Building Better: Modernizing Agriculture after Yolanda (Part 3)

Manila Bulletin, August 23, 2014 | Go to article overview

Building Better: Modernizing Agriculture after Yolanda (Part 3)


There are those who look at things the way they are, and ask why... I dream of things that never were, and ask why not? Robert Kennedy Rebuilding invariably should have strong institutional underpinning in order for these efforts to be cost-effective, inclusive and self-sustaining in the long run. Reforms must be built around institutions, not just in a few individuals however outstanding if the changes sought were to be long lasting and deep. We should have learned by now the lack of sustainability of special projects however well-meaning, whether local or foreign-assisted. The weakest link in the agriculture sector is extension, particularly the public part. The private seed companies, the input suppliers, many NGOs and media are carrying their share of the load. But the LGUs and national agencies, in particular, the Department of Agriculture (DA), could do better. The infirmity of public agriculture extension can be traced in part to the devolution of the rural extension function to the LGUs under R.A.7160 (An Act Providing for a Local Government Code of 1991) without downloading at the same time the corresponding resources from the national budget. This left the initiative for extension to the idiosyncracy of the incumbent local officials, particularly the town/city mayor or provincial governor. Worse the 4th, 5th and 6th class municipalities which are largely dependent on agriculture have very limited incomes. This was compounded by the short-sighted abolition of the Bureau of Agricultural Extension (BAEx) which deprived the agriculture sector of a national body to provide central direction, coherence, coordination and supervision for agricultural extension. The first order of business therefore is reforming the basic public extension infrastructure from the DA and its national agencies, to the regional field units (DA-RFUs) and thence to the provincial agriculture offices (PAOs), to the city and municipal agriculture offices (MAOs). Congress ought to reorganize the Agricultural Training Institute (ATI), the successor agency to BAEx, to restore to ATI the mandate of providing central direction, coordination and monitoring to agricultural extension. However, this will take a while to accomplish. Devolution of agricultural extension to the LGUs was correct. The LGUs are the government arms closest to the farm communities and are in the best position to see what they need and want. But just like with agrarian reform, we failed to follow through with resources and systems to make devolution work. Turning back the clock by re-nationalizing extension will be counterproductive and politically divisive. Nevertheless, short of new legislation, the DA could still provide effective direction setting, coordination, monitoring and evaluation of agriculture extension through persuasion by the power of the purse. The key points of planning and coordination are the Regional Field Units to which most of the DA funds have been downloaded directly by the Department of Budget and Management (DBM). The MAOs and their agricultural technicians are most often grossly underpaid (not so with the city agriculturists! …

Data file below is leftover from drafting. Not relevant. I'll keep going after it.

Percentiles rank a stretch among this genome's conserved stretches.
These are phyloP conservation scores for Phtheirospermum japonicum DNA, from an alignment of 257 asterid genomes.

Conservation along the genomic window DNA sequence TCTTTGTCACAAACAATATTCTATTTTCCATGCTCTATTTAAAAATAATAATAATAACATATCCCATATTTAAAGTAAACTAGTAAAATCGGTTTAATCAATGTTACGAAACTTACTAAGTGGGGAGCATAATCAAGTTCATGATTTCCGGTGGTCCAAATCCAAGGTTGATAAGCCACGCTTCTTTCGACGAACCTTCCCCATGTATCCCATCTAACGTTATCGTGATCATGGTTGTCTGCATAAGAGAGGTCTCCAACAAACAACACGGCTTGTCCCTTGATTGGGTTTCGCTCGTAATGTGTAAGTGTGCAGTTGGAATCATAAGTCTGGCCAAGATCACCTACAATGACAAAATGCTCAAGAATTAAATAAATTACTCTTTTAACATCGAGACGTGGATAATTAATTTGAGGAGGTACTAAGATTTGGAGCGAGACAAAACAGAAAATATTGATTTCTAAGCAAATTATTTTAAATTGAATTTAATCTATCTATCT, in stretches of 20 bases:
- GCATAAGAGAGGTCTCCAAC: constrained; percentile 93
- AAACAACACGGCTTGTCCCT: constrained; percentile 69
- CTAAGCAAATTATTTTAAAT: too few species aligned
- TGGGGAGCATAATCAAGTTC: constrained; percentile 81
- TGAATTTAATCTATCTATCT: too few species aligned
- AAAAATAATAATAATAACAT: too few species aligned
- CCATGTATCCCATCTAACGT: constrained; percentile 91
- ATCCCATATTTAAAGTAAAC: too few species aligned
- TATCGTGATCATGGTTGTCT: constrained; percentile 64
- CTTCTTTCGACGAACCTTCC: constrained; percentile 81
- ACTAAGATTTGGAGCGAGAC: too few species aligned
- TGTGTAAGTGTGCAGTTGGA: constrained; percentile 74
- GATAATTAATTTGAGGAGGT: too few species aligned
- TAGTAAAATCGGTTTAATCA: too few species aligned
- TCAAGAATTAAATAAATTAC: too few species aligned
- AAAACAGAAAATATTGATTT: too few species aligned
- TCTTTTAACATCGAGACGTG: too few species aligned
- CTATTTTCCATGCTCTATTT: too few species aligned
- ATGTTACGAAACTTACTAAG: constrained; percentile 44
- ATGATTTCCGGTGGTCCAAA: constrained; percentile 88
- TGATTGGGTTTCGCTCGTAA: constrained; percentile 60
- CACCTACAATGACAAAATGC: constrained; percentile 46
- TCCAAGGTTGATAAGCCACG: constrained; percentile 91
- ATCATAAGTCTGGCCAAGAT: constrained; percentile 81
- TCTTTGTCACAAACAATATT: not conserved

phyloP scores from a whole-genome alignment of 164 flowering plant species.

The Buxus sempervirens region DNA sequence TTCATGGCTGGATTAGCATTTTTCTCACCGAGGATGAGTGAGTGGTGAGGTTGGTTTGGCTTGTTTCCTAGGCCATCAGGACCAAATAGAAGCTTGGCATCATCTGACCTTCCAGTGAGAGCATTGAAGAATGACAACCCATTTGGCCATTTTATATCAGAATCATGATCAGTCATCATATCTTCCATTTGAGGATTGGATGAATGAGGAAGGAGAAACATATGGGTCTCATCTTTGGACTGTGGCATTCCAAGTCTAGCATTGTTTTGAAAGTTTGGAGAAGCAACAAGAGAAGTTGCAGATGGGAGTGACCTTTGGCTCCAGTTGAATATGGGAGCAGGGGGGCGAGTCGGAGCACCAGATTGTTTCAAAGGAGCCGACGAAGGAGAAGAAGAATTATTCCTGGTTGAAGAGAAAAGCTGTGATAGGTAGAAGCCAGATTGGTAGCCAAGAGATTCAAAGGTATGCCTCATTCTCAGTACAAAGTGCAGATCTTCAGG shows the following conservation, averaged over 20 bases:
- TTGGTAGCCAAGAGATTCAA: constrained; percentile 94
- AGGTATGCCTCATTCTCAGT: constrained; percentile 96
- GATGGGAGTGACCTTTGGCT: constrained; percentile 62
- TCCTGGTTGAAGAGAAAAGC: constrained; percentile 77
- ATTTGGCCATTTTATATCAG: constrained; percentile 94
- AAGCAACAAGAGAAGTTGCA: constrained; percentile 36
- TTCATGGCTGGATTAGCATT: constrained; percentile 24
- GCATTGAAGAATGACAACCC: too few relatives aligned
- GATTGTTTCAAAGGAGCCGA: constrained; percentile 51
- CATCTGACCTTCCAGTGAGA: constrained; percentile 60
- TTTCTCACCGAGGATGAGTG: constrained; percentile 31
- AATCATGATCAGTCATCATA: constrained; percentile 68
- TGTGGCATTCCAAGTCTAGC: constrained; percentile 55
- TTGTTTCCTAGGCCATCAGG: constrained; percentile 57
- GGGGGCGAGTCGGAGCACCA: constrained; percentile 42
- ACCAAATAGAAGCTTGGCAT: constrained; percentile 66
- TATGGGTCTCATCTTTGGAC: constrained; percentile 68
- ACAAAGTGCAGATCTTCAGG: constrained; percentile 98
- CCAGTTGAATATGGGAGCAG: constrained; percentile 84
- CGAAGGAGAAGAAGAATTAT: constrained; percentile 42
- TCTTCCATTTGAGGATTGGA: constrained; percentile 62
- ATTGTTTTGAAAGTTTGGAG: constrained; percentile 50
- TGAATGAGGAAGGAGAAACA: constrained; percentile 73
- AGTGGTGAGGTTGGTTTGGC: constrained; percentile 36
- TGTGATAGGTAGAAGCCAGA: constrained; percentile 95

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Building Better: Modernizing Agriculture after Yolanda (Part 3)
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